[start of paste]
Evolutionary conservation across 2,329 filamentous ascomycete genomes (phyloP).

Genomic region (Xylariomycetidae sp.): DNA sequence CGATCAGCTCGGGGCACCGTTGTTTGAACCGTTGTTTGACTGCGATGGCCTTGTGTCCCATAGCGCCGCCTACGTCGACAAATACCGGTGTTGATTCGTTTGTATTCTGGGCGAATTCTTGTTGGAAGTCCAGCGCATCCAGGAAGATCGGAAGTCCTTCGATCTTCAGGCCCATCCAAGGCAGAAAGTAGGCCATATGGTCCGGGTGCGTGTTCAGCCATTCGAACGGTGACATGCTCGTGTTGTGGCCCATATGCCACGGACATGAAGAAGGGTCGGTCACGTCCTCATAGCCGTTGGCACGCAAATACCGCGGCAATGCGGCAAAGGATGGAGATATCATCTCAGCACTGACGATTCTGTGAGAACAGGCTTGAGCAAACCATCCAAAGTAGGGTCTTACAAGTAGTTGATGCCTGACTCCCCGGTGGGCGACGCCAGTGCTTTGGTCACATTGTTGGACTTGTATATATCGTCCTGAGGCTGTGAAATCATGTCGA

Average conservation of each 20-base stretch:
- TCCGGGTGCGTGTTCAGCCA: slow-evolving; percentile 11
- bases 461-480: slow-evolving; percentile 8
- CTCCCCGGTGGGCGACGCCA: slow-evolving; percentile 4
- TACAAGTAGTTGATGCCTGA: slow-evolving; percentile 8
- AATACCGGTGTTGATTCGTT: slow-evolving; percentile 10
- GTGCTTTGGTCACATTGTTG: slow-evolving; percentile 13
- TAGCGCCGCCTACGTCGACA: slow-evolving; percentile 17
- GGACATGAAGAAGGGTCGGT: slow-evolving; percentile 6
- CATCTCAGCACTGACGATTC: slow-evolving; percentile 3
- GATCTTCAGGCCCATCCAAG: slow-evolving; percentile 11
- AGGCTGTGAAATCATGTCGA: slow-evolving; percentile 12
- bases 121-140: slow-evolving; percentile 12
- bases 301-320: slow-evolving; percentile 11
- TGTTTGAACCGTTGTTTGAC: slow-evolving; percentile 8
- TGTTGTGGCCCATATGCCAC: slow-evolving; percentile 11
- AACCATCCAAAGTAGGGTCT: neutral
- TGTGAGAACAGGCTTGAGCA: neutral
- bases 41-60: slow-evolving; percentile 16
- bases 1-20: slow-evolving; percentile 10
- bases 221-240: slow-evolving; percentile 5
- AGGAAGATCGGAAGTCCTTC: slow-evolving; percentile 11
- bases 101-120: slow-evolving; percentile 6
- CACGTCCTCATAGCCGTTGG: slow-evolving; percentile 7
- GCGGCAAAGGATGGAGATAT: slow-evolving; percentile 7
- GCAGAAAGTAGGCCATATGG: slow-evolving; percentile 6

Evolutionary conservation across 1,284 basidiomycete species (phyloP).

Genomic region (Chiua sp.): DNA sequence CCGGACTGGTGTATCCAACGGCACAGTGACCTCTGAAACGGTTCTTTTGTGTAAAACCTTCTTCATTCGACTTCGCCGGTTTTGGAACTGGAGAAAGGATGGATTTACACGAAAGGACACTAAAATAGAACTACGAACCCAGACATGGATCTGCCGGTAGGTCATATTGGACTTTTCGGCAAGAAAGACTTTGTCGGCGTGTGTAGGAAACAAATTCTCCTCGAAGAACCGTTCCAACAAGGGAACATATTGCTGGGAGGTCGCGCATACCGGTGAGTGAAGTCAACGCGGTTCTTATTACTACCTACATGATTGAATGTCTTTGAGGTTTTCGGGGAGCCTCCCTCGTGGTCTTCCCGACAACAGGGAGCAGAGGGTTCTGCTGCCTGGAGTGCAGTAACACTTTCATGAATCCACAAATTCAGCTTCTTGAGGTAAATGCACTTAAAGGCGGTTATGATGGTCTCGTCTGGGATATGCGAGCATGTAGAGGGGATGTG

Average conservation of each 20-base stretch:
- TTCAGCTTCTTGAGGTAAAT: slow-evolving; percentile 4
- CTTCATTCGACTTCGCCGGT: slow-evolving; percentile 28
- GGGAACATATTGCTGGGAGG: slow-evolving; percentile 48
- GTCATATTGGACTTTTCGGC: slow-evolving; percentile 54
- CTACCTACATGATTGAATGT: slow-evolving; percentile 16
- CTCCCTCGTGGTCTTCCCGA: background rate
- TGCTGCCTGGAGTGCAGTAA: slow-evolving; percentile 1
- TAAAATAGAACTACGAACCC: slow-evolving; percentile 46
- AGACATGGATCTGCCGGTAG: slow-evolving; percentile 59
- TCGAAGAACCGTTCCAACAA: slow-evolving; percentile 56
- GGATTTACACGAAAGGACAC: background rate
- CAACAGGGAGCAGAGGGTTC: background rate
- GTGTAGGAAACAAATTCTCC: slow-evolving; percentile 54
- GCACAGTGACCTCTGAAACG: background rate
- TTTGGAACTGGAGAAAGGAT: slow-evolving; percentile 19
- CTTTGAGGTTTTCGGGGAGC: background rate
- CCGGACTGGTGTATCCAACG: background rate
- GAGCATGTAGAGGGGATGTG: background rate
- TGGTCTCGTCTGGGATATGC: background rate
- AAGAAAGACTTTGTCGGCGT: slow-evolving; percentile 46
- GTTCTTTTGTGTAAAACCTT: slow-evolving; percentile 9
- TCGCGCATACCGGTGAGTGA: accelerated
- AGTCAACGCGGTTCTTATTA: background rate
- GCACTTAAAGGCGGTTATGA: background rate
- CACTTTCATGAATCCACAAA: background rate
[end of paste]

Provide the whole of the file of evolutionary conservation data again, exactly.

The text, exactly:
Evolutionary conservation across 2,329 filamentous ascomycete genomes (phyloP).

Genomic region (Xylariomycetidae sp.): DNA sequence CGATCAGCTCGGGGCACCGTTGTTTGAACCGTTGTTTGACTGCGATGGCCTTGTGTCCCATAGCGCCGCCTACGTCGACAAATACCGGTGTTGATTCGTTTGTATTCTGGGCGAATTCTTGTTGGAAGTCCAGCGCATCCAGGAAGATCGGAAGTCCTTCGATCTTCAGGCCCATCCAAGGCAGAAAGTAGGCCATATGGTCCGGGTGCGTGTTCAGCCATTCGAACGGTGACATGCTCGTGTTGTGGCCCATATGCCACGGACATGAAGAAGGGTCGGTCACGTCCTCATAGCCGTTGGCACGCAAATACCGCGGCAATGCGGCAAAGGATGGAGATATCATCTCAGCACTGACGATTCTGTGAGAACAGGCTTGAGCAAACCATCCAAAGTAGGGTCTTACAAGTAGTTGATGCCTGACTCCCCGGTGGGCGACGCCAGTGCTTTGGTCACATTGTTGGACTTGTATATATCGTCCTGAGGCTGTGAAATCATGTCGA

Average conservation of each 20-base stretch:
- TCCGGGTGCGTGTTCAGCCA: slow-evolving; percentile 11
- bases 461-480: slow-evolving; percentile 8
- CTCCCCGGTGGGCGACGCCA: slow-evolving; percentile 4
- TACAAGTAGTTGATGCCTGA: slow-evolving; percentile 8
- AATACCGGTGTTGATTCGTT: slow-evolving; percentile 10
- GTGCTTTGGTCACATTGTTG: slow-evolving; percentile 13
- TAGCGCCGCCTACGTCGACA: slow-evolving; percentile 17
- GGACATGAAGAAGGGTCGGT: slow-evolving; percentile 6
- CATCTCAGCACTGACGATTC: slow-evolving; percentile 3
- GATCTTCAGGCCCATCCAAG: slow-evolving; percentile 11
- AGGCTGTGAAATCATGTCGA: slow-evolving; percentile 12
- bases 121-140: slow-evolving; percentile 12
- bases 301-320: slow-evolving; percentile 11
- TGTTTGAACCGTTGTTTGAC: slow-evolving; percentile 8
- TGTTGTGGCCCATATGCCAC: slow-evolving; percentile 11
- AACCATCCAAAGTAGGGTCT: neutral
- TGTGAGAACAGGCTTGAGCA: neutral
- bases 41-60: slow-evolving; percentile 16
- bases 1-20: slow-evolving; percentile 10
- bases 221-240: slow-evolving; percentile 5
- AGGAAGATCGGAAGTCCTTC: slow-evolving; percentile 11
- bases 101-120: slow-evolving; percentile 6
- CACGTCCTCATAGCCGTTGG: slow-evolving; percentile 7
- GCGGCAAAGGATGGAGATAT: slow-evolving; percentile 7
- GCAGAAAGTAGGCCATATGG: slow-evolving; percentile 6

Evolutionary conservation across 1,284 basidiomycete species (phyloP).

Genomic region (Chiua sp.): DNA sequence CCGGACTGGTGTATCCAACGGCACAGTGACCTCTGAAACGGTTCTTTTGTGTAAAACCTTCTTCATTCGACTTCGCCGGTTTTGGAACTGGAGAAAGGATGGATTTACACGAAAGGACACTAAAATAGAACTACGAACCCAGACATGGATCTGCCGGTAGGTCATATTGGACTTTTCGGCAAGAAAGACTTTGTCGGCGTGTGTAGGAAACAAATTCTCCTCGAAGAACCGTTCCAACAAGGGAACATATTGCTGGGAGGTCGCGCATACCGGTGAGTGAAGTCAACGCGGTTCTTATTACTACCTACATGATTGAATGTCTTTGAGGTTTTCGGGGAGCCTCCCTCGTGGTCTTCCCGACAACAGGGAGCAGAGGGTTCTGCTGCCTGGAGTGCAGTAACACTTTCATGAATCCACAAATTCAGCTTCTTGAGGTAAATGCACTTAAAGGCGGTTATGATGGTCTCGTCTGGGATATGCGAGCATGTAGAGGGGATGTG

Average conservation of each 20-base stretch:
- TTCAGCTTCTTGAGGTAAAT: slow-evolving; percentile 4
- CTTCATTCGACTTCGCCGGT: slow-evolving; percentile 28
- GGGAACATATTGCTGGGAGG: slow-evolving; percentile 48
- GTCATATTGGACTTTTCGGC: slow-evolving; percentile 54
- CTACCTACATGATTGAATGT: slow-evolving; percentile 16
- CTCCCTCGTGGTCTTCCCGA: background rate
- TGCTGCCTGGAGTGCAGTAA: slow-evolving; percentile 1
- TAAAATAGAACTACGAACCC: slow-evolving; percentile 46
- AGACATGGATCTGCCGGTAG: slow-evolving; percentile 59
- TCGAAGAACCGTTCCAACAA: slow-evolving; percentile 56
- GGATTTACACGAAAGGACAC: background rate
- CAACAGGGAGCAGAGGGTTC: background rate
- GTGTAGGAAACAAATTCTCC: slow-evolving; percentile 54
- GCACAGTGACCTCTGAAACG: background rate
- TTTGGAACTGGAGAAAGGAT: slow-evolving; percentile 19
- CTTTGAGGTTTTCGGGGAGC: background rate
- CCGGACTGGTGTATCCAACG: background rate
- GAGCATGTAGAGGGGATGTG: background rate
- TGGTCTCGTCTGGGATATGC: background rate
- AAGAAAGACTTTGTCGGCGT: slow-evolving; percentile 46
- GTTCTTTTGTGTAAAACCTT: slow-evolving; percentile 9
- TCGCGCATACCGGTGAGTGA: accelerated
- AGTCAACGCGGTTCTTATTA: background rate
- GCACTTAAAGGCGGTTATGA: background rate
- CACTTTCATGAATCCACAAA: background rate